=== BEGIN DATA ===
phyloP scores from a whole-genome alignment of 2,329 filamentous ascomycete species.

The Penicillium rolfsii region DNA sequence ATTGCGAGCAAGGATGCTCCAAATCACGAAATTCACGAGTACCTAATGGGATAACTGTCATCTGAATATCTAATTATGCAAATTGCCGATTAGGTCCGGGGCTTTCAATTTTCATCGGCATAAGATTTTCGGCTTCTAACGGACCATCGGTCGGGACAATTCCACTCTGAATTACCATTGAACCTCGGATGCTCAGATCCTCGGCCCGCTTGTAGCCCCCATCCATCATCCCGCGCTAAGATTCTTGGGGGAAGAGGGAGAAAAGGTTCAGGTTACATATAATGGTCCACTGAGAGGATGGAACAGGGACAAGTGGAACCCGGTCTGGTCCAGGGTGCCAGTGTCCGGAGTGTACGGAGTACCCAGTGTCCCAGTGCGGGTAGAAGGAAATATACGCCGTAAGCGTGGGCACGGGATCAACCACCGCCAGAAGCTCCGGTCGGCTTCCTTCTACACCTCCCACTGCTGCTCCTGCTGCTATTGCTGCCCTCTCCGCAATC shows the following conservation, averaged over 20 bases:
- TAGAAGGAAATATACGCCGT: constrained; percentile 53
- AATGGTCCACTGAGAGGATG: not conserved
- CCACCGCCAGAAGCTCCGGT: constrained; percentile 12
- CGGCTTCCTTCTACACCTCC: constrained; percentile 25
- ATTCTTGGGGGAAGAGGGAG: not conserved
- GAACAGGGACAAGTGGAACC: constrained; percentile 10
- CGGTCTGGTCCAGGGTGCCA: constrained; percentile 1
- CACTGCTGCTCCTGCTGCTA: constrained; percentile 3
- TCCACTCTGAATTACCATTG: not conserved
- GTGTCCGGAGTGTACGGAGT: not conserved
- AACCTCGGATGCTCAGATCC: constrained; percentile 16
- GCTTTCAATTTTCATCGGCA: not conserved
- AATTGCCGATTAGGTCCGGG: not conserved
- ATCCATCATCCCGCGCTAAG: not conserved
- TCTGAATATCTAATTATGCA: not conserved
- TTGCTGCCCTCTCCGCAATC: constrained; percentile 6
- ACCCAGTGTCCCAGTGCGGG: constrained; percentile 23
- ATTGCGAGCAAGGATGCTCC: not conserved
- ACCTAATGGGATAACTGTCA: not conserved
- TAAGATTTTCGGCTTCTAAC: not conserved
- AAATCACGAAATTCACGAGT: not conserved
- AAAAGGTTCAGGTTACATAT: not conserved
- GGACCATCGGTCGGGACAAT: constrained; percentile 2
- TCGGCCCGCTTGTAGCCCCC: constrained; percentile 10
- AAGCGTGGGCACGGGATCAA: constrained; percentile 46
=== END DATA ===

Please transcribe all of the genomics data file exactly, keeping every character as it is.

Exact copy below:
phyloP scores from a whole-genome alignment of 2,329 filamentous ascomycete species.

The Penicillium rolfsii region DNA sequence ATTGCGAGCAAGGATGCTCCAAATCACGAAATTCACGAGTACCTAATGGGATAACTGTCATCTGAATATCTAATTATGCAAATTGCCGATTAGGTCCGGGGCTTTCAATTTTCATCGGCATAAGATTTTCGGCTTCTAACGGACCATCGGTCGGGACAATTCCACTCTGAATTACCATTGAACCTCGGATGCTCAGATCCTCGGCCCGCTTGTAGCCCCCATCCATCATCCCGCGCTAAGATTCTTGGGGGAAGAGGGAGAAAAGGTTCAGGTTACATATAATGGTCCACTGAGAGGATGGAACAGGGACAAGTGGAACCCGGTCTGGTCCAGGGTGCCAGTGTCCGGAGTGTACGGAGTACCCAGTGTCCCAGTGCGGGTAGAAGGAAATATACGCCGTAAGCGTGGGCACGGGATCAACCACCGCCAGAAGCTCCGGTCGGCTTCCTTCTACACCTCCCACTGCTGCTCCTGCTGCTATTGCTGCCCTCTCCGCAATC shows the following conservation, averaged over 20 bases:
- TAGAAGGAAATATACGCCGT: constrained; percentile 53
- AATGGTCCACTGAGAGGATG: not conserved
- CCACCGCCAGAAGCTCCGGT: constrained; percentile 12
- CGGCTTCCTTCTACACCTCC: constrained; percentile 25
- ATTCTTGGGGGAAGAGGGAG: not conserved
- GAACAGGGACAAGTGGAACC: constrained; percentile 10
- CGGTCTGGTCCAGGGTGCCA: constrained; percentile 1
- CACTGCTGCTCCTGCTGCTA: constrained; percentile 3
- TCCACTCTGAATTACCATTG: not conserved
- GTGTCCGGAGTGTACGGAGT: not conserved
- AACCTCGGATGCTCAGATCC: constrained; percentile 16
- GCTTTCAATTTTCATCGGCA: not conserved
- AATTGCCGATTAGGTCCGGG: not conserved
- ATCCATCATCCCGCGCTAAG: not conserved
- TCTGAATATCTAATTATGCA: not conserved
- TTGCTGCCCTCTCCGCAATC: constrained; percentile 6
- ACCCAGTGTCCCAGTGCGGG: constrained; percentile 23
- ATTGCGAGCAAGGATGCTCC: not conserved
- ACCTAATGGGATAACTGTCA: not conserved
- TAAGATTTTCGGCTTCTAAC: not conserved
- AAATCACGAAATTCACGAGT: not conserved
- AAAAGGTTCAGGTTACATAT: not conserved
- GGACCATCGGTCGGGACAAT: constrained; percentile 2
- TCGGCCCGCTTGTAGCCCCC: constrained; percentile 10
- AAGCGTGGGCACGGGATCAA: constrained; percentile 46